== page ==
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The Humanities, Humanities Scholars, and Humanities Projects

The Arkansas Humanities Council was established in 1974 to develop a statewide program to acquaint the citizens of Arkansas with the fields of study known as the humanities. These fields of study are concerned with understanding human experiences, ideas, and beliefs. They are bodies of knowledge, methods of gathering information, and ways of thinking, talking, and writing about their subject matter.

The humanities are archeology, comparative religion, ethics and philosophy, history, history and criticism of the arts, history and philosophy of law, languages, literature, and those fields within the social sciences that use historical and philosophical methods. Examples of the latter are cultural anthropology, political science, and some branches of economics, geography, psychology, and sociology. The humanities are not particular philosophies, such as secular humanism, or specific social practices, such as humanitarian efforts to improve society.

Experts in the humanities are known as humanities scholars. They usually gain their expertise through formal education, and through research, writing, and teaching in a humanities field. Humanities scholars usually have advanced degrees, generally a master's degree or a doctoral degree, and are most commonly found on the faculties of colleges and universities. Some are employed by museums, historical societies, government agencies, elementary and secondary schools, and similar organizations and institutions; and some work independently. The important characteristics of humanities scholars are that they are appropriately educated and are recognized by fellow scholars as authorities in their humanities fields.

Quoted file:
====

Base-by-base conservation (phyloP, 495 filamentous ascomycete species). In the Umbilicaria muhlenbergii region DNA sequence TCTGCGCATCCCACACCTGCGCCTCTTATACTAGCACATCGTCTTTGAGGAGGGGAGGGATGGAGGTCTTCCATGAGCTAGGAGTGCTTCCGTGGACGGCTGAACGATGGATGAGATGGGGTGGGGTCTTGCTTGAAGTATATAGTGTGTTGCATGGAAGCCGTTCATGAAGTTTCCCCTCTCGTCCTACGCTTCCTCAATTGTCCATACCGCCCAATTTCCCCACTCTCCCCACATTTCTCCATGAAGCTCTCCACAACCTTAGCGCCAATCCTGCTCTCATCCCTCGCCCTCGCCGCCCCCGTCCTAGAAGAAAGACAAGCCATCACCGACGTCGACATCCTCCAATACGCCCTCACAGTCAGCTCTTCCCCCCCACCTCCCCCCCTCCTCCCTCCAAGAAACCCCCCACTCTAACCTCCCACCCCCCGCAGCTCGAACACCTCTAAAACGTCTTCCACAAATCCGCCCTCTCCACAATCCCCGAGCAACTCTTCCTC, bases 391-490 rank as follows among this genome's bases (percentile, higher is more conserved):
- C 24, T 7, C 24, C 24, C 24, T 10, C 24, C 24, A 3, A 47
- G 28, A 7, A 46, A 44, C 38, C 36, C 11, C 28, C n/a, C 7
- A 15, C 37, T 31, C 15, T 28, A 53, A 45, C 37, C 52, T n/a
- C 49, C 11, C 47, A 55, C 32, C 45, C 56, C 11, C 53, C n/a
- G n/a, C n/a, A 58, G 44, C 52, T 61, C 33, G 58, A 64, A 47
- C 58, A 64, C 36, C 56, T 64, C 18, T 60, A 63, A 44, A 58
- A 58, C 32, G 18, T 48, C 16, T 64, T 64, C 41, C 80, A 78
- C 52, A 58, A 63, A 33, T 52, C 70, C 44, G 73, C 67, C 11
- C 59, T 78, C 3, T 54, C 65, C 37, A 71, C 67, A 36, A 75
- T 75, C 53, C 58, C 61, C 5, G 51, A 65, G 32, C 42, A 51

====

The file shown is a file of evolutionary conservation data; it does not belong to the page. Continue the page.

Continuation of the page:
The Arkansas Humanities Council believes that everyone can benefit from study of the humanities under the guidance of humanities scholars. We provide financial support for well-planned humanities projects that bring Arkansans of all walks of life together with humanities scholars to learn about the humanities.

A few examples of appropriate project formats are community history projects that involve local citizens, reading/discussion groups for public library patrons, workshops on foreign languages and cultures for school teachers, and museum exhibits on topics in Arkansas prehistory or history. There are many others. Our basic aim is to reach as many people as possible who do not normally encounter the humanities in their professions or in study at the college or university level. The council encourages the development of imaginative projects that are suited to particular audiences.

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